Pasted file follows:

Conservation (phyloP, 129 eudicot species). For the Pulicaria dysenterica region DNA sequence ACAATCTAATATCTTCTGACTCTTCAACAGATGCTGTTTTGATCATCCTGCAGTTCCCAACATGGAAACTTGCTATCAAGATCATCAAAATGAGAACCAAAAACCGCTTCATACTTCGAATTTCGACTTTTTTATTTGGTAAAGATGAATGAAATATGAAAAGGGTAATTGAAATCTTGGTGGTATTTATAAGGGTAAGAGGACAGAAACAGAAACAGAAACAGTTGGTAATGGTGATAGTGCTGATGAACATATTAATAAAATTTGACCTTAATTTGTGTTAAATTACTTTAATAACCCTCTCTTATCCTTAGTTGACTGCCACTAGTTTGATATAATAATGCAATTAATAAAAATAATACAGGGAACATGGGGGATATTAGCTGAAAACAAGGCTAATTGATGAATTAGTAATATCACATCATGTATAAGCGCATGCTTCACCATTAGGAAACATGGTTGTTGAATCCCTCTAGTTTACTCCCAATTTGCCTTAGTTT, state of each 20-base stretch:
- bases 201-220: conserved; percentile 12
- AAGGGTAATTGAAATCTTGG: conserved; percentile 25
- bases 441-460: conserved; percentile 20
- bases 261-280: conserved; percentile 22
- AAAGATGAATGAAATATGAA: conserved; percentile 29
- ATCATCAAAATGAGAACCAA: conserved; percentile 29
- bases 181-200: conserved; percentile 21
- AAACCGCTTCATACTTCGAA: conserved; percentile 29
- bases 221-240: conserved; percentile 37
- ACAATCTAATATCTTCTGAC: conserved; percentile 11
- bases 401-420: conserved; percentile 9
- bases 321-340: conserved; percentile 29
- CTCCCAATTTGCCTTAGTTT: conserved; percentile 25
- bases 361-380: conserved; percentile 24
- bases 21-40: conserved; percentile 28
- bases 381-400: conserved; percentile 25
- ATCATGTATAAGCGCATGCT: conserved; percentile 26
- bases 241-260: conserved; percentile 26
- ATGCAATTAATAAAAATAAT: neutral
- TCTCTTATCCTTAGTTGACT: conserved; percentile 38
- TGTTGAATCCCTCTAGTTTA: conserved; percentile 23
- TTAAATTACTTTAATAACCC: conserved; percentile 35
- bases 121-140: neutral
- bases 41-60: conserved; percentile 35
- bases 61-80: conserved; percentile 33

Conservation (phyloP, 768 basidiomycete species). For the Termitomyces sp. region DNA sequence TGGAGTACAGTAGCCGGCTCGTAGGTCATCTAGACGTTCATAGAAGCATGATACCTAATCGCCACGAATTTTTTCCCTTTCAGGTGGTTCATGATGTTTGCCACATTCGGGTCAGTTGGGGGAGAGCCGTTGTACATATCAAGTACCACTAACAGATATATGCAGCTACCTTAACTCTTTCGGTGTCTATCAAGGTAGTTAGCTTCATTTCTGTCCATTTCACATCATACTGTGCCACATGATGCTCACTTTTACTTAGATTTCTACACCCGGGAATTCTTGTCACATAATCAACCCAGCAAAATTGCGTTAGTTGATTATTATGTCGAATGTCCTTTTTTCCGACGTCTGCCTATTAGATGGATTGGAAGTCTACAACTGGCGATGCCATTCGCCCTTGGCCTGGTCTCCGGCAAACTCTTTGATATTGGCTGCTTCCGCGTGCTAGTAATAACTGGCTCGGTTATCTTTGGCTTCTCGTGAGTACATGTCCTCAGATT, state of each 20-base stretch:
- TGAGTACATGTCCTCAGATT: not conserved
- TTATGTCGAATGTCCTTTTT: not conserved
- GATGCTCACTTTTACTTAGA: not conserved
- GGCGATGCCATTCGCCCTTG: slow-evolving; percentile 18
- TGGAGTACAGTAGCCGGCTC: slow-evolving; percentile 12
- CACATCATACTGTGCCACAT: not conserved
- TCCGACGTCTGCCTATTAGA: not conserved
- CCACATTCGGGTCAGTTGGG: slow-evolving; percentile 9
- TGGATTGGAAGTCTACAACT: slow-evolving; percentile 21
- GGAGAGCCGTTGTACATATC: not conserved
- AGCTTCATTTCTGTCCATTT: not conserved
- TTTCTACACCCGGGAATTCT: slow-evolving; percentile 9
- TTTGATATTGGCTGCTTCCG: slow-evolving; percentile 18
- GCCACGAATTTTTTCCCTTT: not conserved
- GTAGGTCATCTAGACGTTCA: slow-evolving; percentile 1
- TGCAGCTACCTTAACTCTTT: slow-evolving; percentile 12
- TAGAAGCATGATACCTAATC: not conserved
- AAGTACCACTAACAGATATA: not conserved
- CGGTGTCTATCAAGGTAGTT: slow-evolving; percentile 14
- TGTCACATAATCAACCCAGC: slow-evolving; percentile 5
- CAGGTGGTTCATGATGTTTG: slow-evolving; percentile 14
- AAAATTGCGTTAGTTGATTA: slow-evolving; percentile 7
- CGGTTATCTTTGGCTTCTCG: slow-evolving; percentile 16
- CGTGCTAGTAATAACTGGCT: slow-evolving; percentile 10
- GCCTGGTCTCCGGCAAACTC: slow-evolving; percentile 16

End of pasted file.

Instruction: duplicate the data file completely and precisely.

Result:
Conservation (phyloP, 129 eudicot species). For the Pulicaria dysenterica region DNA sequence ACAATCTAATATCTTCTGACTCTTCAACAGATGCTGTTTTGATCATCCTGCAGTTCCCAACATGGAAACTTGCTATCAAGATCATCAAAATGAGAACCAAAAACCGCTTCATACTTCGAATTTCGACTTTTTTATTTGGTAAAGATGAATGAAATATGAAAAGGGTAATTGAAATCTTGGTGGTATTTATAAGGGTAAGAGGACAGAAACAGAAACAGAAACAGTTGGTAATGGTGATAGTGCTGATGAACATATTAATAAAATTTGACCTTAATTTGTGTTAAATTACTTTAATAACCCTCTCTTATCCTTAGTTGACTGCCACTAGTTTGATATAATAATGCAATTAATAAAAATAATACAGGGAACATGGGGGATATTAGCTGAAAACAAGGCTAATTGATGAATTAGTAATATCACATCATGTATAAGCGCATGCTTCACCATTAGGAAACATGGTTGTTGAATCCCTCTAGTTTACTCCCAATTTGCCTTAGTTT, state of each 20-base stretch:
- bases 201-220: conserved; percentile 12
- AAGGGTAATTGAAATCTTGG: conserved; percentile 25
- bases 441-460: conserved; percentile 20
- bases 261-280: conserved; percentile 22
- AAAGATGAATGAAATATGAA: conserved; percentile 29
- ATCATCAAAATGAGAACCAA: conserved; percentile 29
- bases 181-200: conserved; percentile 21
- AAACCGCTTCATACTTCGAA: conserved; percentile 29
- bases 221-240: conserved; percentile 37
- ACAATCTAATATCTTCTGAC: conserved; percentile 11
- bases 401-420: conserved; percentile 9
- bases 321-340: conserved; percentile 29
- CTCCCAATTTGCCTTAGTTT: conserved; percentile 25
- bases 361-380: conserved; percentile 24
- bases 21-40: conserved; percentile 28
- bases 381-400: conserved; percentile 25
- ATCATGTATAAGCGCATGCT: conserved; percentile 26
- bases 241-260: conserved; percentile 26
- ATGCAATTAATAAAAATAAT: neutral
- TCTCTTATCCTTAGTTGACT: conserved; percentile 38
- TGTTGAATCCCTCTAGTTTA: conserved; percentile 23
- TTAAATTACTTTAATAACCC: conserved; percentile 35
- bases 121-140: neutral
- bases 41-60: conserved; percentile 35
- bases 61-80: conserved; percentile 33

Conservation (phyloP, 768 basidiomycete species). For the Termitomyces sp. region DNA sequence TGGAGTACAGTAGCCGGCTCGTAGGTCATCTAGACGTTCATAGAAGCATGATACCTAATCGCCACGAATTTTTTCCCTTTCAGGTGGTTCATGATGTTTGCCACATTCGGGTCAGTTGGGGGAGAGCCGTTGTACATATCAAGTACCACTAACAGATATATGCAGCTACCTTAACTCTTTCGGTGTCTATCAAGGTAGTTAGCTTCATTTCTGTCCATTTCACATCATACTGTGCCACATGATGCTCACTTTTACTTAGATTTCTACACCCGGGAATTCTTGTCACATAATCAACCCAGCAAAATTGCGTTAGTTGATTATTATGTCGAATGTCCTTTTTTCCGACGTCTGCCTATTAGATGGATTGGAAGTCTACAACTGGCGATGCCATTCGCCCTTGGCCTGGTCTCCGGCAAACTCTTTGATATTGGCTGCTTCCGCGTGCTAGTAATAACTGGCTCGGTTATCTTTGGCTTCTCGTGAGTACATGTCCTCAGATT, state of each 20-base stretch:
- TGAGTACATGTCCTCAGATT: not conserved
- TTATGTCGAATGTCCTTTTT: not conserved
- GATGCTCACTTTTACTTAGA: not conserved
- GGCGATGCCATTCGCCCTTG: slow-evolving; percentile 18
- TGGAGTACAGTAGCCGGCTC: slow-evolving; percentile 12
- CACATCATACTGTGCCACAT: not conserved
- TCCGACGTCTGCCTATTAGA: not conserved
- CCACATTCGGGTCAGTTGGG: slow-evolving; percentile 9
- TGGATTGGAAGTCTACAACT: slow-evolving; percentile 21
- GGAGAGCCGTTGTACATATC: not conserved
- AGCTTCATTTCTGTCCATTT: not conserved
- TTTCTACACCCGGGAATTCT: slow-evolving; percentile 9
- TTTGATATTGGCTGCTTCCG: slow-evolving; percentile 18
- GCCACGAATTTTTTCCCTTT: not conserved
- GTAGGTCATCTAGACGTTCA: slow-evolving; percentile 1
- TGCAGCTACCTTAACTCTTT: slow-evolving; percentile 12
- TAGAAGCATGATACCTAATC: not conserved
- AAGTACCACTAACAGATATA: not conserved
- CGGTGTCTATCAAGGTAGTT: slow-evolving; percentile 14
- TGTCACATAATCAACCCAGC: slow-evolving; percentile 5
- CAGGTGGTTCATGATGTTTG: slow-evolving; percentile 14
- AAAATTGCGTTAGTTGATTA: slow-evolving; percentile 7
- CGGTTATCTTTGGCTTCTCG: slow-evolving; percentile 16
- CGTGCTAGTAATAACTGGCT: slow-evolving; percentile 10
- GCCTGGTCTCCGGCAAACTC: slow-evolving; percentile 16